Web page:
Posts Tagged ‘south america’


Days: 151

Countries: 7

Cities: 27

Kilometers trekked: ~320

Hours spent on a boat: ~170

Bus hours: ~290 (Yowza, that’s 12 days!)

Longest bus ride: 33 hours (El Calafate to El Chatlen, Argentina – also knows as the dreaded Route 40)

Plane hours: 24

Train hours: 0 (South America really needs a rail system)

Highest elevation: 6088m (Huayna Potosi)

Number of rice grains consumed: 7,942,855

Nights spent in a tent: 8

Nights spent in a hammock: 9

UNESCO World Heritage sites visited: 11

Tour guides who carried a machete: 3

Number of robberies/thefts: 2 1/2

*The two weeks we spent in Panama were also included in these calculations. We wouldn’t want them to feel left out…


  1. Pink Dolphins in the Amazon river
  2. Gato Negro boxed wine on sale for next to nothing
  3. Active volcanoes
  4. Millions of empanadas (empanadas for me)
  5. The Bolivian Salt Flats
  6. Colombian butt implants
  7. Camping in hammocks
  8. This monkey
  9. Making it through without getting bed bugs from crappy hostel beds
  10. Trekking in Patagonia


  1. Celine Dion on the Pan Flute
  2. Locals throwing trash in the Amazon River
  3. Guerillas boarding your bus
  4. Rice and chicken. Rice and chicken. Rice and chicken.
  5. The flooding of Macchu Picchu
  6. Loooooooooong Bus Rides that break down, don’t have AC, are overcrowded, and carry chickens
  7. Trying to get your check at a restaurant
  8. The beer. Tastes like water.
  9. Toilet paper (lack thereof, actually. anywhere.)
  10. Mosquitoes

IMG_1742 Adios, South America. You treated us well.


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Argentina vs. Canada friendly match – the last home game in Buenos Aires before the Argentinean team headed to South Africa for the 2010 FIFA World Cup.




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Argentina beat Canada 5-0, even without Lionel Messi, their star player (and my new favorite soccer player. Not that I had an old favorite soccer player…)

Woot woot!

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Asociacion Madres de Plaza del Mayo (The Mothers of Plaza de Mayo) is an organization of mothers who united in the 1970’s to look for their children who disappeared during the Dirty War.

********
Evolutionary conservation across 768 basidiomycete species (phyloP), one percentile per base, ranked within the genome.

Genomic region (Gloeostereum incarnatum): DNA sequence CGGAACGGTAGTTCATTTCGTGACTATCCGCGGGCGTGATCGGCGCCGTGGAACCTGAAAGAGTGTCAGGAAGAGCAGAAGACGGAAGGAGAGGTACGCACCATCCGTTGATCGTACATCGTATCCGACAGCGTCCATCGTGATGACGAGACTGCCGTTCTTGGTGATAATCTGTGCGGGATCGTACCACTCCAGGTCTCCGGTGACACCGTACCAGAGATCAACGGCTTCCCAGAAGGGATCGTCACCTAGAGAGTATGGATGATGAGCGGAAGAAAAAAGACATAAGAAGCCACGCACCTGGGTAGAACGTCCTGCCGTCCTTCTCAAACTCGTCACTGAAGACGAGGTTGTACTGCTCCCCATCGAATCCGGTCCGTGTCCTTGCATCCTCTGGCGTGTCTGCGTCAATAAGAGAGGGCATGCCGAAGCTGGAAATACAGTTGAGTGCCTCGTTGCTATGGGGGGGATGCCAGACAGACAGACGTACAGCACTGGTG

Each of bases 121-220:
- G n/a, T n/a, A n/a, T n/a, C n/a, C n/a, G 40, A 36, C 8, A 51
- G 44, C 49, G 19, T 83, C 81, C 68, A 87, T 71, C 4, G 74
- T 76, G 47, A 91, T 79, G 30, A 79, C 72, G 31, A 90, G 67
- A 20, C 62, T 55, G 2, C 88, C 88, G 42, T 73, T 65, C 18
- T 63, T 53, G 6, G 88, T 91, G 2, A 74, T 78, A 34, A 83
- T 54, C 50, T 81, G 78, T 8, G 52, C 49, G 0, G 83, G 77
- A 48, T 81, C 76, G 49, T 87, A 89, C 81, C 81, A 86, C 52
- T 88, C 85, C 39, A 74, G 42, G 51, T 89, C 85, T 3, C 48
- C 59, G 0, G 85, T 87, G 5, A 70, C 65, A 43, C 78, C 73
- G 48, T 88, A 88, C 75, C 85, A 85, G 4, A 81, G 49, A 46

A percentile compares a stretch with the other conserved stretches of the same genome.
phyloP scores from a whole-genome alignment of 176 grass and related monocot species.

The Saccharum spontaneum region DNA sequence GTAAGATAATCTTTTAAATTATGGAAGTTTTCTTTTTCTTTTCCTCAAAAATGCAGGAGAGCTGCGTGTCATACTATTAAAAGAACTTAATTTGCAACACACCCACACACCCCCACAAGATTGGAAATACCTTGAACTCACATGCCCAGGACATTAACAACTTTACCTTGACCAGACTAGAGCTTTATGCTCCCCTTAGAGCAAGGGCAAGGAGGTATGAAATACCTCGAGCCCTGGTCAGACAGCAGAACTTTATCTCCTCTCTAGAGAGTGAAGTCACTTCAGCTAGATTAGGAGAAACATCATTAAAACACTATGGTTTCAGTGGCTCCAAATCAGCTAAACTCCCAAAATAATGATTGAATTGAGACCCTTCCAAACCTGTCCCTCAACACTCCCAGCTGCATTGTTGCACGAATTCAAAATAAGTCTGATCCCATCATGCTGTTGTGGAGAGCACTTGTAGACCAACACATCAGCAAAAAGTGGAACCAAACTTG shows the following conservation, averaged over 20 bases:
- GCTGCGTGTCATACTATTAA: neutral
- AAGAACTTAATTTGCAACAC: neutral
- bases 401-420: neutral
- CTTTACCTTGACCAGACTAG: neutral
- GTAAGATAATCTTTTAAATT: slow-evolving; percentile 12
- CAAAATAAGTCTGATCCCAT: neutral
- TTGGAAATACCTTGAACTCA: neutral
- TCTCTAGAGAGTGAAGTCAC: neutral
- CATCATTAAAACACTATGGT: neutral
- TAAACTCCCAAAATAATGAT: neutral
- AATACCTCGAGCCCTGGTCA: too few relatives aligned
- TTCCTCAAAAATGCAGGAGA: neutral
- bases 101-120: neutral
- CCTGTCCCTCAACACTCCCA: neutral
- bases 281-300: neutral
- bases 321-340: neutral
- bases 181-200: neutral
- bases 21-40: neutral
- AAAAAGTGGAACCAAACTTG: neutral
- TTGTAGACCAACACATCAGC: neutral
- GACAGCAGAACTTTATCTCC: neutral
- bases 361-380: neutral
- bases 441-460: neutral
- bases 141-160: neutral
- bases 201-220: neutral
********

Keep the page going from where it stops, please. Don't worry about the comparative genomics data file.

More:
During the Dirty War (1976-1983), the Argentinean government was responsible for the disappearance of more than 10,000 people – mostly political activists, students, and guerillas of the People’s Revolutionary Army. (The Mothers claim this number is more than 30,000 – the actual number is hard to determine given the circumstances.) The majority of these people are still unaccounted for.

Today, Los Madres, donned in white scarves, unite every Thursday in the Plaza De Mayo of Buenos Aires for a peaceful protest – demanding information on the whereabouts of those missing.


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For more information about the Mothers, check out their official website… or check out the documentary – Las Madres Del Plaza

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We took a walking tour through San Telmo, one of the barrios in Buenos Aires which is well known for its street art. The roads are lined with graffiti and there are art galleries on every block – it’s a really cool place to wander around with a guide to get some great info on the local artists.

I’m really horrible with remembering names of artists and I should have taken better notes… but I’ll work in filling them in as I find them.


Our guide





My favorite gallery showing was artist Javier Lodeiro’s Wild Child exhibit:


Check out the ArtWalk blog at juanele.me (The archives from May show a lot of the galleries we visited if you are interested…)

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Buenos Aires, the largest and most metropolitan city in Argentina, is where The Khalerias ended their five month stint in South America.